The Summer Institute’s second session focused on the issue of hunger in Africa, specifically, the troubles faced by small holder farmers. The students met with Roger Thurow of the Chicago Council of Foreign Affairs to discuss this very issue, which he writes about in his book “The Last Hunger Season.”

Through a sobering account of his book, The Last Hunger Season, Mr. Roger Thurow illustrated the daily trials of living as a farmer in Kenya during the hunger season, a time of year before harvest and after food rations from the prior harvest have been exhausted. Thurow explained the complexities of the issue: the deficit of modern farming technology, government corruption, and what Norman Borlaug, father of the Green Revolution, called “criminal negligence” of the international community.

Women work their plots of land in Africa

Improving farming technologies in countries like Kenya can be the most basic issue to address. Mr. Thurow described how visiting some of the Kenyan farming villages was like going back in time; the farming techniques and technologies were so primitive. Simple changes like introducing irrigation technology instead of relying completely on rainfall can make the world of a difference. Not only does this lack of capital make it more difficult to plant crops, it also diminishes yield because of its inefficiency. This is where the international community can help through direct aid. However, proper communication is necessary. Thurow described an instance where he saw a brand new shiny wellhead in a village surrounded by tall grass and weeds. He asked why it was not in use and was told that the people that built it did not ask the village leaders where it would be best to put; two weeks after construction it began to pump salt water.

Corrupt governance is an issue that is a bit more challenging to address. The most direct case is the failure of the government (specifically in Kenya, but in other food insecure nations as well) to properly distribute food rations. Though there may be food surpluses in certain parts of the country, poor organization and mobilization prevents its transportation to where it is needed most. Infrastructure itself is another concern. The lack of paved roads exacerbates this failed transport of food even more. It also disenfranchises farmers from being able to sell their crops when they have enough to do so because they are not able to reach the market. Thurow gave the example of a cane sugar farmer who tried to drive his crop to market but lost a fair amount of it en route because of the poor roads.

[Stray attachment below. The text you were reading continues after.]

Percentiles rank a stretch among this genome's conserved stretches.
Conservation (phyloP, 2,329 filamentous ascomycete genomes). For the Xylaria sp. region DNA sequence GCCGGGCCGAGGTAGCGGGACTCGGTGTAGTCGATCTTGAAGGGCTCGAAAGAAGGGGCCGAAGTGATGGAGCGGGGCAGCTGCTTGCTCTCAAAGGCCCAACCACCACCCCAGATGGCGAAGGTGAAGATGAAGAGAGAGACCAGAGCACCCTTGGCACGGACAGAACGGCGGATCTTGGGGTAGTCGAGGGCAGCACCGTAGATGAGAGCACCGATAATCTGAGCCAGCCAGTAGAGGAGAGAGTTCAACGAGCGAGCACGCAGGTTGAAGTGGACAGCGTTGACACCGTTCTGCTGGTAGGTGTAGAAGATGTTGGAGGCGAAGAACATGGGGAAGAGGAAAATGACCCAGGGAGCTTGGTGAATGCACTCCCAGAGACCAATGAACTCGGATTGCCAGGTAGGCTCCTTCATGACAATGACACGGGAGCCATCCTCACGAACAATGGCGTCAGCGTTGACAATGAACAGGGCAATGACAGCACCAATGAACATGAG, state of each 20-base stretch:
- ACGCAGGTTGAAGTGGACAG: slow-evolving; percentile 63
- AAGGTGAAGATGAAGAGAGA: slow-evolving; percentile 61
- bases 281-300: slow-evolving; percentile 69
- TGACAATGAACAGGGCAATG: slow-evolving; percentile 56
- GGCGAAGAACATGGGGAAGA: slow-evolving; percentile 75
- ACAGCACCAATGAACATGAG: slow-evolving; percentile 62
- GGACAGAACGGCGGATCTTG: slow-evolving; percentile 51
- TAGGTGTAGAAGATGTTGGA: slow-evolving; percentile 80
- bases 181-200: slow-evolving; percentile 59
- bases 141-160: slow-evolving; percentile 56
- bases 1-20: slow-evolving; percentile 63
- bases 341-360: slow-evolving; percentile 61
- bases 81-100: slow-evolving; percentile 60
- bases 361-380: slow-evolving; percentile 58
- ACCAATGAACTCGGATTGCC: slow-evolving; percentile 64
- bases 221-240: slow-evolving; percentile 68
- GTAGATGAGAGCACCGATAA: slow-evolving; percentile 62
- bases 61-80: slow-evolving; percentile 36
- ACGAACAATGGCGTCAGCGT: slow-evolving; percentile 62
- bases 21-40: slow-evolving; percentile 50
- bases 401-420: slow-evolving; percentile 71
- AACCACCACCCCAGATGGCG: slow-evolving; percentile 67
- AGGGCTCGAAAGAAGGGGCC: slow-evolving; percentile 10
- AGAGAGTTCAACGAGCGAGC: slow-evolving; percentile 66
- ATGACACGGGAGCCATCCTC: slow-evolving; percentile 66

“Criminal negligence” seems the most atrocious from a humanitarian perspective because there have been incredible advancements in horticultural. As discussed with the first issue of lacking proper farming tools and techniques, there has been an international initiative to instruct hungry farmers how to better cultivate. However where “criminal negligence” comes in is the failure of fertilizer companies, GMO (Genetically Modified Organism) scientists and patent agencies to provide for these farmers. Fertilizer companies do not sell in these regions because they do not think famers can afford it, which Thurow dismisses as a myth because many are able to pay for mobile phones, and would only need a bottle cap full of fertilizer per plant.

Thurow concluded that though farmers need new technologies, it must be up to them how they are introduced and implemented. There is certainly more the international community can do, however we must take a different approach. One cannot simply airlift new tractors and fertilizers into the region, nor can one go build an irrigation system overnight and leave the next day. Nations like Kenya must experience their own Green Revolution and be the masters of their own land. The greatest service the international community can provide for long term progress is education about better farming techniques, and access to purchase new mechanical and chemical tools.

By Michael Farzi, Education Program Intern, World Affairs Council

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